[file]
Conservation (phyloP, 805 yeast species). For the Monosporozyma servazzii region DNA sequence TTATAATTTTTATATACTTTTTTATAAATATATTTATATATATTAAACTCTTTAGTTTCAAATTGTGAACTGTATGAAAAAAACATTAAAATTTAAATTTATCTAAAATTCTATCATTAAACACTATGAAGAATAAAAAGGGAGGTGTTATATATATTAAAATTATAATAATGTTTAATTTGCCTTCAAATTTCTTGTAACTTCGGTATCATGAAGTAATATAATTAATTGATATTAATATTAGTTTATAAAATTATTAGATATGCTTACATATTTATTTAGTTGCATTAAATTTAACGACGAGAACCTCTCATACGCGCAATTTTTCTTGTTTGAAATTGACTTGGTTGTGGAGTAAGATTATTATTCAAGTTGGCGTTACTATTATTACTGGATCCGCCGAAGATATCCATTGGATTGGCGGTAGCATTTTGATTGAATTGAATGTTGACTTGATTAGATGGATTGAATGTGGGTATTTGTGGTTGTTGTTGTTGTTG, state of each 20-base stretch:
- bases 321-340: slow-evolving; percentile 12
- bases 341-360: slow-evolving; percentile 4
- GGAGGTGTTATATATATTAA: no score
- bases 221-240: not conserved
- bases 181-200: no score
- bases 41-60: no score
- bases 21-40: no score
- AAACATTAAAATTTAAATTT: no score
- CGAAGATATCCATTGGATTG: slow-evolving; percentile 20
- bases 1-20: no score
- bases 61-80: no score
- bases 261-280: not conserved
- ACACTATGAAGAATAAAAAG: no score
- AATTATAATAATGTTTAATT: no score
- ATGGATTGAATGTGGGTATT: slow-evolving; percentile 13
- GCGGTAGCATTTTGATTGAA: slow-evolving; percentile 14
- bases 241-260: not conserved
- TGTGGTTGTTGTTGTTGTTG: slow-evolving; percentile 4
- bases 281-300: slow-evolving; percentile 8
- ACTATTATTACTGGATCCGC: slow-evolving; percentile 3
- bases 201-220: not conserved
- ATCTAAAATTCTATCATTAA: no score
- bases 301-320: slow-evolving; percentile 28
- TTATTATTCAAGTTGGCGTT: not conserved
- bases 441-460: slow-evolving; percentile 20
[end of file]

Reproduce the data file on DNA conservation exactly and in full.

Conservation (phyloP, 805 yeast species). For the Monosporozyma servazzii region DNA sequence TTATAATTTTTATATACTTTTTTATAAATATATTTATATATATTAAACTCTTTAGTTTCAAATTGTGAACTGTATGAAAAAAACATTAAAATTTAAATTTATCTAAAATTCTATCATTAAACACTATGAAGAATAAAAAGGGAGGTGTTATATATATTAAAATTATAATAATGTTTAATTTGCCTTCAAATTTCTTGTAACTTCGGTATCATGAAGTAATATAATTAATTGATATTAATATTAGTTTATAAAATTATTAGATATGCTTACATATTTATTTAGTTGCATTAAATTTAACGACGAGAACCTCTCATACGCGCAATTTTTCTTGTTTGAAATTGACTTGGTTGTGGAGTAAGATTATTATTCAAGTTGGCGTTACTATTATTACTGGATCCGCCGAAGATATCCATTGGATTGGCGGTAGCATTTTGATTGAATTGAATGTTGACTTGATTAGATGGATTGAATGTGGGTATTTGTGGTTGTTGTTGTTGTTG, state of each 20-base stretch:
- bases 321-340: slow-evolving; percentile 12
- bases 341-360: slow-evolving; percentile 4
- GGAGGTGTTATATATATTAA: no score
- bases 221-240: not conserved
- bases 181-200: no score
- bases 41-60: no score
- bases 21-40: no score
- AAACATTAAAATTTAAATTT: no score
- CGAAGATATCCATTGGATTG: slow-evolving; percentile 20
- bases 1-20: no score
- bases 61-80: no score
- bases 261-280: not conserved
- ACACTATGAAGAATAAAAAG: no score
- AATTATAATAATGTTTAATT: no score
- ATGGATTGAATGTGGGTATT: slow-evolving; percentile 13
- GCGGTAGCATTTTGATTGAA: slow-evolving; percentile 14
- bases 241-260: not conserved
- TGTGGTTGTTGTTGTTGTTG: slow-evolving; percentile 4
- bases 281-300: slow-evolving; percentile 8
- ACTATTATTACTGGATCCGC: slow-evolving; percentile 3
- bases 201-220: not conserved
- ATCTAAAATTCTATCATTAA: no score
- bases 301-320: slow-evolving; percentile 28
- TTATTATTCAAGTTGGCGTT: not conserved
- bases 441-460: slow-evolving; percentile 20